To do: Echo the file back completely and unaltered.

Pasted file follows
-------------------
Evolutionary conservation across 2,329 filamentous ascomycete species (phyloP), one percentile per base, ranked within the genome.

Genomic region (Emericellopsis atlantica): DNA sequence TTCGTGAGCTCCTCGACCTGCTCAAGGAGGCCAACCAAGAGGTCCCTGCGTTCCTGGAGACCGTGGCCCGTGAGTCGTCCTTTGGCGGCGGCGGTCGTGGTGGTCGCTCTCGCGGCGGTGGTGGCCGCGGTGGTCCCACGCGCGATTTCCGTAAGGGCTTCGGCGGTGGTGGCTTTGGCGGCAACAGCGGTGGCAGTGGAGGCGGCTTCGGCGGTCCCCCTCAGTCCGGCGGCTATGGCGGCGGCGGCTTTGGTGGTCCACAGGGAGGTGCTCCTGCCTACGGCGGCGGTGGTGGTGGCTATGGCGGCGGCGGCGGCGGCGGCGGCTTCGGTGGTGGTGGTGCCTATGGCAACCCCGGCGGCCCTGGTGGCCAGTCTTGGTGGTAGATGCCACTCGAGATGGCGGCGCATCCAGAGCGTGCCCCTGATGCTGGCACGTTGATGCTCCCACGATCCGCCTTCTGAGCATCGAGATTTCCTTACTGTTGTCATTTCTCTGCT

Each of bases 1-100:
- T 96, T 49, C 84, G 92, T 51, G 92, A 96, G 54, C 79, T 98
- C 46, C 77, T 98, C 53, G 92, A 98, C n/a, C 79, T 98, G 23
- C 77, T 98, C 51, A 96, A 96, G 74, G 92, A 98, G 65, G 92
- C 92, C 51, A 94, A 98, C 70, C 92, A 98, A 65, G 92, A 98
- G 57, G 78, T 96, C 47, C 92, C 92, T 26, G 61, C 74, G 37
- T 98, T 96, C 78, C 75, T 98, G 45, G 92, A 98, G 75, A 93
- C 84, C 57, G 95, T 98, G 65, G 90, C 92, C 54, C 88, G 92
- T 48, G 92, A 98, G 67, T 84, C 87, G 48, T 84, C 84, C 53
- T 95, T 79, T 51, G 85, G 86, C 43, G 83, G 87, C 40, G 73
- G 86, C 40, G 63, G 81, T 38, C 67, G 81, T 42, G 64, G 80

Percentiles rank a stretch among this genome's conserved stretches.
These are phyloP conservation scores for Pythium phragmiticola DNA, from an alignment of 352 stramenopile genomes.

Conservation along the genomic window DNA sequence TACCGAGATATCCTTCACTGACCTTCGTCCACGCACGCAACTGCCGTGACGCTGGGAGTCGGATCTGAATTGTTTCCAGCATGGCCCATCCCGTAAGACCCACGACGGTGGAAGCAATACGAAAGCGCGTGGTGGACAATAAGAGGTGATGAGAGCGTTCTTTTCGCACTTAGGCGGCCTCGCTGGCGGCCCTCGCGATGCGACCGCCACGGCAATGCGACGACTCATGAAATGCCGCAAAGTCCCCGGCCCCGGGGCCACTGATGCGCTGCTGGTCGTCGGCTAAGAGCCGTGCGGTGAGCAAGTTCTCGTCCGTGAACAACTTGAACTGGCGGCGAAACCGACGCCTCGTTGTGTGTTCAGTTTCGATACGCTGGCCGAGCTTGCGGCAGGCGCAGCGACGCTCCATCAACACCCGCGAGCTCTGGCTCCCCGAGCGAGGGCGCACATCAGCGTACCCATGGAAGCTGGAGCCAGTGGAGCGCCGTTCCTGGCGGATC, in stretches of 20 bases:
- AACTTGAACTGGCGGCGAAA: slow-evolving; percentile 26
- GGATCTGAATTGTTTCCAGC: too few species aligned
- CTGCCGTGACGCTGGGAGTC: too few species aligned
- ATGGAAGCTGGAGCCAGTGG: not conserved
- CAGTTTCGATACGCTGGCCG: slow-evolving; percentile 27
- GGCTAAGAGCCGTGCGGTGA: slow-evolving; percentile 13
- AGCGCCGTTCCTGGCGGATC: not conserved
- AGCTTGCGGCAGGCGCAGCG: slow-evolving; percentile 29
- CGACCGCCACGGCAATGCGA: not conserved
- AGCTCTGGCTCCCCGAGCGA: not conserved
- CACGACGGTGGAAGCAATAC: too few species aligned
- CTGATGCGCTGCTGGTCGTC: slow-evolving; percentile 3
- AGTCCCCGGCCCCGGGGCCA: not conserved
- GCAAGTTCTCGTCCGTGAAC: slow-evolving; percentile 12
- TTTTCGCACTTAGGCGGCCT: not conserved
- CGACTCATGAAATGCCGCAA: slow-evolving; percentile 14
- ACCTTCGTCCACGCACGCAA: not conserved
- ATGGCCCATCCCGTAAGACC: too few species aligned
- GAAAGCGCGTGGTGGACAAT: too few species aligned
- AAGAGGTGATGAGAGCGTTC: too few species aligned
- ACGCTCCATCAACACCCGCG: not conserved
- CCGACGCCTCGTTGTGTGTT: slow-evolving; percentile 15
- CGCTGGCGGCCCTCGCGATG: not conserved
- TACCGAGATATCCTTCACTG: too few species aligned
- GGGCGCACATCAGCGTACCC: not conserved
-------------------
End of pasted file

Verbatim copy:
Evolutionary conservation across 2,329 filamentous ascomycete species (phyloP), one percentile per base, ranked within the genome.

Genomic region (Emericellopsis atlantica): DNA sequence TTCGTGAGCTCCTCGACCTGCTCAAGGAGGCCAACCAAGAGGTCCCTGCGTTCCTGGAGACCGTGGCCCGTGAGTCGTCCTTTGGCGGCGGCGGTCGTGGTGGTCGCTCTCGCGGCGGTGGTGGCCGCGGTGGTCCCACGCGCGATTTCCGTAAGGGCTTCGGCGGTGGTGGCTTTGGCGGCAACAGCGGTGGCAGTGGAGGCGGCTTCGGCGGTCCCCCTCAGTCCGGCGGCTATGGCGGCGGCGGCTTTGGTGGTCCACAGGGAGGTGCTCCTGCCTACGGCGGCGGTGGTGGTGGCTATGGCGGCGGCGGCGGCGGCGGCGGCTTCGGTGGTGGTGGTGCCTATGGCAACCCCGGCGGCCCTGGTGGCCAGTCTTGGTGGTAGATGCCACTCGAGATGGCGGCGCATCCAGAGCGTGCCCCTGATGCTGGCACGTTGATGCTCCCACGATCCGCCTTCTGAGCATCGAGATTTCCTTACTGTTGTCATTTCTCTGCT

Each of bases 1-100:
- T 96, T 49, C 84, G 92, T 51, G 92, A 96, G 54, C 79, T 98
- C 46, C 77, T 98, C 53, G 92, A 98, C n/a, C 79, T 98, G 23
- C 77, T 98, C 51, A 96, A 96, G 74, G 92, A 98, G 65, G 92
- C 92, C 51, A 94, A 98, C 70, C 92, A 98, A 65, G 92, A 98
- G 57, G 78, T 96, C 47, C 92, C 92, T 26, G 61, C 74, G 37
- T 98, T 96, C 78, C 75, T 98, G 45, G 92, A 98, G 75, A 93
- C 84, C 57, G 95, T 98, G 65, G 90, C 92, C 54, C 88, G 92
- T 48, G 92, A 98, G 67, T 84, C 87, G 48, T 84, C 84, C 53
- T 95, T 79, T 51, G 85, G 86, C 43, G 83, G 87, C 40, G 73
- G 86, C 40, G 63, G 81, T 38, C 67, G 81, T 42, G 64, G 80

Percentiles rank a stretch among this genome's conserved stretches.
These are phyloP conservation scores for Pythium phragmiticola DNA, from an alignment of 352 stramenopile genomes.

Conservation along the genomic window DNA sequence TACCGAGATATCCTTCACTGACCTTCGTCCACGCACGCAACTGCCGTGACGCTGGGAGTCGGATCTGAATTGTTTCCAGCATGGCCCATCCCGTAAGACCCACGACGGTGGAAGCAATACGAAAGCGCGTGGTGGACAATAAGAGGTGATGAGAGCGTTCTTTTCGCACTTAGGCGGCCTCGCTGGCGGCCCTCGCGATGCGACCGCCACGGCAATGCGACGACTCATGAAATGCCGCAAAGTCCCCGGCCCCGGGGCCACTGATGCGCTGCTGGTCGTCGGCTAAGAGCCGTGCGGTGAGCAAGTTCTCGTCCGTGAACAACTTGAACTGGCGGCGAAACCGACGCCTCGTTGTGTGTTCAGTTTCGATACGCTGGCCGAGCTTGCGGCAGGCGCAGCGACGCTCCATCAACACCCGCGAGCTCTGGCTCCCCGAGCGAGGGCGCACATCAGCGTACCCATGGAAGCTGGAGCCAGTGGAGCGCCGTTCCTGGCGGATC, in stretches of 20 bases:
- AACTTGAACTGGCGGCGAAA: slow-evolving; percentile 26
- GGATCTGAATTGTTTCCAGC: too few species aligned
- CTGCCGTGACGCTGGGAGTC: too few species aligned
- ATGGAAGCTGGAGCCAGTGG: not conserved
- CAGTTTCGATACGCTGGCCG: slow-evolving; percentile 27
- GGCTAAGAGCCGTGCGGTGA: slow-evolving; percentile 13
- AGCGCCGTTCCTGGCGGATC: not conserved
- AGCTTGCGGCAGGCGCAGCG: slow-evolving; percentile 29
- CGACCGCCACGGCAATGCGA: not conserved
- AGCTCTGGCTCCCCGAGCGA: not conserved
- CACGACGGTGGAAGCAATAC: too few species aligned
- CTGATGCGCTGCTGGTCGTC: slow-evolving; percentile 3
- AGTCCCCGGCCCCGGGGCCA: not conserved
- GCAAGTTCTCGTCCGTGAAC: slow-evolving; percentile 12
- TTTTCGCACTTAGGCGGCCT: not conserved
- CGACTCATGAAATGCCGCAA: slow-evolving; percentile 14
- ACCTTCGTCCACGCACGCAA: not conserved
- ATGGCCCATCCCGTAAGACC: too few species aligned
- GAAAGCGCGTGGTGGACAAT: too few species aligned
- AAGAGGTGATGAGAGCGTTC: too few species aligned
- ACGCTCCATCAACACCCGCG: not conserved
- CCGACGCCTCGTTGTGTGTT: slow-evolving; percentile 15
- CGCTGGCGGCCCTCGCGATG: not conserved
- TACCGAGATATCCTTCACTG: too few species aligned
- GGGCGCACATCAGCGTACCC: not conserved